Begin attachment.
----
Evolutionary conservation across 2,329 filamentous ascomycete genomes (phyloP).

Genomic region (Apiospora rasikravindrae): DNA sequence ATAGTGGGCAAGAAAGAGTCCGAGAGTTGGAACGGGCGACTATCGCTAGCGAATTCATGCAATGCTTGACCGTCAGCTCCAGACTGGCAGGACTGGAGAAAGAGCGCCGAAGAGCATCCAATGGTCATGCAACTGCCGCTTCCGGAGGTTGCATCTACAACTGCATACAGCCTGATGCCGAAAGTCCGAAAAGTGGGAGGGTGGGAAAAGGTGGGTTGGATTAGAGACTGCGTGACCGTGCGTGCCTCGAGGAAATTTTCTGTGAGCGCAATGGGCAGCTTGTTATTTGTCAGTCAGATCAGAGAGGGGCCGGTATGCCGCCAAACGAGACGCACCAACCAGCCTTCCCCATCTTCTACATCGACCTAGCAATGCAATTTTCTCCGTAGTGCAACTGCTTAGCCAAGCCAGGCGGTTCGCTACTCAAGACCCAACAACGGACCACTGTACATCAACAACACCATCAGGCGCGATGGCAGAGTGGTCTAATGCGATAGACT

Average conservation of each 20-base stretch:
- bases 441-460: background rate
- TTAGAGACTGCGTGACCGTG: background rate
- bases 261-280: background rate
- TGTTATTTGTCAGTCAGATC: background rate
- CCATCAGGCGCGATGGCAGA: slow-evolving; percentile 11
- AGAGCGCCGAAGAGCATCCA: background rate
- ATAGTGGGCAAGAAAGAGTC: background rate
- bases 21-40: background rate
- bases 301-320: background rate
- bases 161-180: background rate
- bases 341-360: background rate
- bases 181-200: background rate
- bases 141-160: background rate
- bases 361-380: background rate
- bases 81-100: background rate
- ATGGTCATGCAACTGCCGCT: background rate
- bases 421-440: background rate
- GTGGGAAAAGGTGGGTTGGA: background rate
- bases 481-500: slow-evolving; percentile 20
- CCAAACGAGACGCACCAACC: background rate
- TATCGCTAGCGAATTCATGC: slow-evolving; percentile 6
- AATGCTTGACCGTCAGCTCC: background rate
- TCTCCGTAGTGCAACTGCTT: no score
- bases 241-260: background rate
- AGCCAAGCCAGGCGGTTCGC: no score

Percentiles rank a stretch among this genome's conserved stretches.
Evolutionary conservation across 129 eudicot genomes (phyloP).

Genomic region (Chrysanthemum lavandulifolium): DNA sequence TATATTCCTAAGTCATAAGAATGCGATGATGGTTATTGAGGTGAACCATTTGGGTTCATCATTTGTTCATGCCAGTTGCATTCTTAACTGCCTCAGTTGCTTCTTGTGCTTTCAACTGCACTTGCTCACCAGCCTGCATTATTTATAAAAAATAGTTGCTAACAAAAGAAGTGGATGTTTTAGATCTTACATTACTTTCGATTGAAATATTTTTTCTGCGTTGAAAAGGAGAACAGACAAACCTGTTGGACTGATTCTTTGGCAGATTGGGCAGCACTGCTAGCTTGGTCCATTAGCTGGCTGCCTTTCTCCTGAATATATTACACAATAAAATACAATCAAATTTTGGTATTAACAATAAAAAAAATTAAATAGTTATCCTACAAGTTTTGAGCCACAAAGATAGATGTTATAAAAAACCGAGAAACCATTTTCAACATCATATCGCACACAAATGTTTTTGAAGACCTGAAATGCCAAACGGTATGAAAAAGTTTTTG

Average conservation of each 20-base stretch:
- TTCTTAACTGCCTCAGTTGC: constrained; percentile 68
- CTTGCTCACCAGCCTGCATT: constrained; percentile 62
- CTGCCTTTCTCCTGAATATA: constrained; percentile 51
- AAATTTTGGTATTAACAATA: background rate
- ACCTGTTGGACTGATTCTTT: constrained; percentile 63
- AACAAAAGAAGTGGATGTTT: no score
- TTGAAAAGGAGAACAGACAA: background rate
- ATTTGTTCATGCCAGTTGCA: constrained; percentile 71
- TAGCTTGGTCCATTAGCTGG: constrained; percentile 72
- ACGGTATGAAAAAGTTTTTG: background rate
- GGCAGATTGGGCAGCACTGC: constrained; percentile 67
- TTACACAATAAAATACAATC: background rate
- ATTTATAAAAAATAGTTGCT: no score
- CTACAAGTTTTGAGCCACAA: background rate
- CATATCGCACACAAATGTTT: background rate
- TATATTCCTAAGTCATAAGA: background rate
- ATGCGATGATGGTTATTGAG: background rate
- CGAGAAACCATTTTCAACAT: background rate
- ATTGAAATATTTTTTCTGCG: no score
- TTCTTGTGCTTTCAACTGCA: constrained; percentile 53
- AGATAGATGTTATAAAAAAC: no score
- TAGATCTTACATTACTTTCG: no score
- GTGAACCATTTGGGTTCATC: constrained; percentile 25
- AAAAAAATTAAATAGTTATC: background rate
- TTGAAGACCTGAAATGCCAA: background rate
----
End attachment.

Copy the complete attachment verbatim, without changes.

Evolutionary conservation across 2,329 filamentous ascomycete genomes (phyloP).

Genomic region (Apiospora rasikravindrae): DNA sequence ATAGTGGGCAAGAAAGAGTCCGAGAGTTGGAACGGGCGACTATCGCTAGCGAATTCATGCAATGCTTGACCGTCAGCTCCAGACTGGCAGGACTGGAGAAAGAGCGCCGAAGAGCATCCAATGGTCATGCAACTGCCGCTTCCGGAGGTTGCATCTACAACTGCATACAGCCTGATGCCGAAAGTCCGAAAAGTGGGAGGGTGGGAAAAGGTGGGTTGGATTAGAGACTGCGTGACCGTGCGTGCCTCGAGGAAATTTTCTGTGAGCGCAATGGGCAGCTTGTTATTTGTCAGTCAGATCAGAGAGGGGCCGGTATGCCGCCAAACGAGACGCACCAACCAGCCTTCCCCATCTTCTACATCGACCTAGCAATGCAATTTTCTCCGTAGTGCAACTGCTTAGCCAAGCCAGGCGGTTCGCTACTCAAGACCCAACAACGGACCACTGTACATCAACAACACCATCAGGCGCGATGGCAGAGTGGTCTAATGCGATAGACT

Average conservation of each 20-base stretch:
- bases 441-460: background rate
- TTAGAGACTGCGTGACCGTG: background rate
- bases 261-280: background rate
- TGTTATTTGTCAGTCAGATC: background rate
- CCATCAGGCGCGATGGCAGA: slow-evolving; percentile 11
- AGAGCGCCGAAGAGCATCCA: background rate
- ATAGTGGGCAAGAAAGAGTC: background rate
- bases 21-40: background rate
- bases 301-320: background rate
- bases 161-180: background rate
- bases 341-360: background rate
- bases 181-200: background rate
- bases 141-160: background rate
- bases 361-380: background rate
- bases 81-100: background rate
- ATGGTCATGCAACTGCCGCT: background rate
- bases 421-440: background rate
- GTGGGAAAAGGTGGGTTGGA: background rate
- bases 481-500: slow-evolving; percentile 20
- CCAAACGAGACGCACCAACC: background rate
- TATCGCTAGCGAATTCATGC: slow-evolving; percentile 6
- AATGCTTGACCGTCAGCTCC: background rate
- TCTCCGTAGTGCAACTGCTT: no score
- bases 241-260: background rate
- AGCCAAGCCAGGCGGTTCGC: no score

Percentiles rank a stretch among this genome's conserved stretches.
Evolutionary conservation across 129 eudicot genomes (phyloP).

Genomic region (Chrysanthemum lavandulifolium): DNA sequence TATATTCCTAAGTCATAAGAATGCGATGATGGTTATTGAGGTGAACCATTTGGGTTCATCATTTGTTCATGCCAGTTGCATTCTTAACTGCCTCAGTTGCTTCTTGTGCTTTCAACTGCACTTGCTCACCAGCCTGCATTATTTATAAAAAATAGTTGCTAACAAAAGAAGTGGATGTTTTAGATCTTACATTACTTTCGATTGAAATATTTTTTCTGCGTTGAAAAGGAGAACAGACAAACCTGTTGGACTGATTCTTTGGCAGATTGGGCAGCACTGCTAGCTTGGTCCATTAGCTGGCTGCCTTTCTCCTGAATATATTACACAATAAAATACAATCAAATTTTGGTATTAACAATAAAAAAAATTAAATAGTTATCCTACAAGTTTTGAGCCACAAAGATAGATGTTATAAAAAACCGAGAAACCATTTTCAACATCATATCGCACACAAATGTTTTTGAAGACCTGAAATGCCAAACGGTATGAAAAAGTTTTTG

Average conservation of each 20-base stretch:
- TTCTTAACTGCCTCAGTTGC: constrained; percentile 68
- CTTGCTCACCAGCCTGCATT: constrained; percentile 62
- CTGCCTTTCTCCTGAATATA: constrained; percentile 51
- AAATTTTGGTATTAACAATA: background rate
- ACCTGTTGGACTGATTCTTT: constrained; percentile 63
- AACAAAAGAAGTGGATGTTT: no score
- TTGAAAAGGAGAACAGACAA: background rate
- ATTTGTTCATGCCAGTTGCA: constrained; percentile 71
- TAGCTTGGTCCATTAGCTGG: constrained; percentile 72
- ACGGTATGAAAAAGTTTTTG: background rate
- GGCAGATTGGGCAGCACTGC: constrained; percentile 67
- TTACACAATAAAATACAATC: background rate
- ATTTATAAAAAATAGTTGCT: no score
- CTACAAGTTTTGAGCCACAA: background rate
- CATATCGCACACAAATGTTT: background rate
- TATATTCCTAAGTCATAAGA: background rate
- ATGCGATGATGGTTATTGAG: background rate
- CGAGAAACCATTTTCAACAT: background rate
- ATTGAAATATTTTTTCTGCG: no score
- TTCTTGTGCTTTCAACTGCA: constrained; percentile 53
- AGATAGATGTTATAAAAAAC: no score
- TAGATCTTACATTACTTTCG: no score
- GTGAACCATTTGGGTTCATC: constrained; percentile 25
- AAAAAAATTAAATAGTTATC: background rate
- TTGAAGACCTGAAATGCCAA: background rate